Ethan Hawke movies: 14 greatest films, ranked worst to best, include ‘Boyhood,’ ‘Training Day,’ ‘First Reformed’

It’s hard to believe, but four-time Academy Award nominee Ethan Hawke has celebrated over three decades in the film business. Hawke made his film debut in Joe Dante‘s 1985 film, “Explorers” and 33 years later has received some of the best reviews of his career for 2018’s “First Reformed,” which is currently playing in theaters across the country.

Although an accomplished Tony-nominated stage actor, Hawke is primarily celebrated for his work in movies. He is one of the few performers who has been a double Oscar nominee in both the acting category (“Training Day” and “Boyhood”) and writing (“Before Sunrise” and “Before Midnight”). Hawke has also been nominated for two Screen Actors Guild Awards (“Training Day” and “Boyhood”), as well as a Golden Globe nod for “Boyhood.”

Unquestionably, Hawke’s most notable film collaborations have been with writer/director Richard Linklater, who had the ability to bring out something extra in him. In three “Before” films — “Before Sunrise” (1995), “Before Sunset” (2004) and “Before Midnight” (2013) — Hawke broke hearts all over the world as Jesse with his relationship with Julie Delpy‘s Céline. And in “Boyhood,” he managed to sustain and grow a character over 12 years. And both Hawke and Delpy even lent their voices to Linklater’s rotoscope animated film, “Waking Life.”

With Hawke’s performance in “First Reformed” garnering critical accolades, let’s book back and rank from worst to best his greatest 14 films in the photo gallery above.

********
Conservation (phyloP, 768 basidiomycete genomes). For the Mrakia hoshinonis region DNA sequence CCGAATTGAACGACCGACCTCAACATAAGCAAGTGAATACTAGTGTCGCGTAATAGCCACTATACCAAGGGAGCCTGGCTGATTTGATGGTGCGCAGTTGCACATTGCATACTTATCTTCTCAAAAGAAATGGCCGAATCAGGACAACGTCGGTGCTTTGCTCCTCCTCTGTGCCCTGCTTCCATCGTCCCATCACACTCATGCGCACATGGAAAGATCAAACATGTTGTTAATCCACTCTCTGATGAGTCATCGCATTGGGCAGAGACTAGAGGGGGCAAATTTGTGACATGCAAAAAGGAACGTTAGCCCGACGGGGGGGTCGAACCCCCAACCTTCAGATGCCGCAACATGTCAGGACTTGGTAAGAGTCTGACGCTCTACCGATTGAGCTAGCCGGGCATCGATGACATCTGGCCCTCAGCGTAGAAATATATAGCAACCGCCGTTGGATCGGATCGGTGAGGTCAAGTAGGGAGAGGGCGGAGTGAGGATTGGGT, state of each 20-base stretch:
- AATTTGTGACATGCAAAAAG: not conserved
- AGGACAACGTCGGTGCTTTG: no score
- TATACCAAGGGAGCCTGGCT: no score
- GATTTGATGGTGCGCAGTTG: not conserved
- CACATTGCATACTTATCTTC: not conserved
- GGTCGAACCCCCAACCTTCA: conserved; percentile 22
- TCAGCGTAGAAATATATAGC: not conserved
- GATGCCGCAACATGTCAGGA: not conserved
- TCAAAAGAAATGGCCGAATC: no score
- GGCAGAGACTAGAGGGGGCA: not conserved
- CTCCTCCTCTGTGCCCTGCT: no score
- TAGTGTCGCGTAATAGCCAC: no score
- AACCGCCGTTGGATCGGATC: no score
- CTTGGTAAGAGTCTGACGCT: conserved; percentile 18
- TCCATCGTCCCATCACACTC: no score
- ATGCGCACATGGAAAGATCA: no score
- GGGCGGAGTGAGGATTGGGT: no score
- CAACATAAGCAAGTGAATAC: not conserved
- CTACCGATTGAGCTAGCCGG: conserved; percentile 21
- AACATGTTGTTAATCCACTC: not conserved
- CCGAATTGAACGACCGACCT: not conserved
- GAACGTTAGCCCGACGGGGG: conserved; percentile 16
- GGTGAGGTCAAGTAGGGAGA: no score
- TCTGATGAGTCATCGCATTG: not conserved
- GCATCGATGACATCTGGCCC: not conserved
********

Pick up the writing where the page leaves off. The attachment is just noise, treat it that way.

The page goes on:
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14. GATTACA (1997)
In Andrew Niccol‘s futuristic sci-fi film, Hawke portrays Vincent, a man who was conceived outside of the commonly-used genetics system that is used to distinguish between “valids” (citizens whose genes qualify them for professional jobs) and in-valids (who are relegated to menial work). Vincent is an in-valid, but anxious to move up in the world, takes hair, blood and urine samples from a paralyzed valid in order to pass as one himself.

13. WAKING LIFE (2001)
After his collaboration with Linklater in 1995’s “Before Sunrise,” Hawke came back to work with the director for his pioneering leap into the world of rotoscope animation. Hawke was one of several actors who was captured on camera and then drawn over by a team of artists.

12. EXPLORERS (1985)
Hawke made his film debut in this sci-fi fantasy about a trio of kids, played by Hawke (who was 15 when the film was released), River Phoenix (also in his film debut) and Jason Presson, who dream about flying into space, and together they build a spacecraft to do just that. Both Hawke and Phoenix used their fine characterizations here as a springboard to successful film careers.

11. MAUDIE (2016)
Although he often plays witty characters, Hawke took on the role of gruff Canadian fish peddler Everett Lewis, who hires arthritic Maud Dowley (Sally Hawkins) as housekeeper and provides her with room and board in his home. Their professional relationship turns into a romantic one, and Everett and Maud marry. But as Maud begins to become a renowned painter, Everett grows more distant from her.

SEE Ethan Hawke Interview: ‘Maudie’

10. HAMLET (2000)
One of Hawke’s most unusual film challenges was in the title role of Michael Almereyda‘s “Hamlet” from William Shakespeare. “What’s so unusual about playing Hamlet?” you might ask.  For one thing, the story takes place in contemporary New York City, this Hamlet is a film student, and Denmark is the giant business company, Denmark Corporation.

Denzel Washington joined Hawke in being reunited with their “Training Day” director Antoine Fuqua in this remake of the 1957 western classic. Washington and his co-star Chris Pratt got the lion’s share of the focus among the cast, but look out for Hawke as former Confederate marksman Goodnight “Goody” Robicheaux. Not only does Hawke bring great character work to the role, but he displays some mad gun-handling skills as well.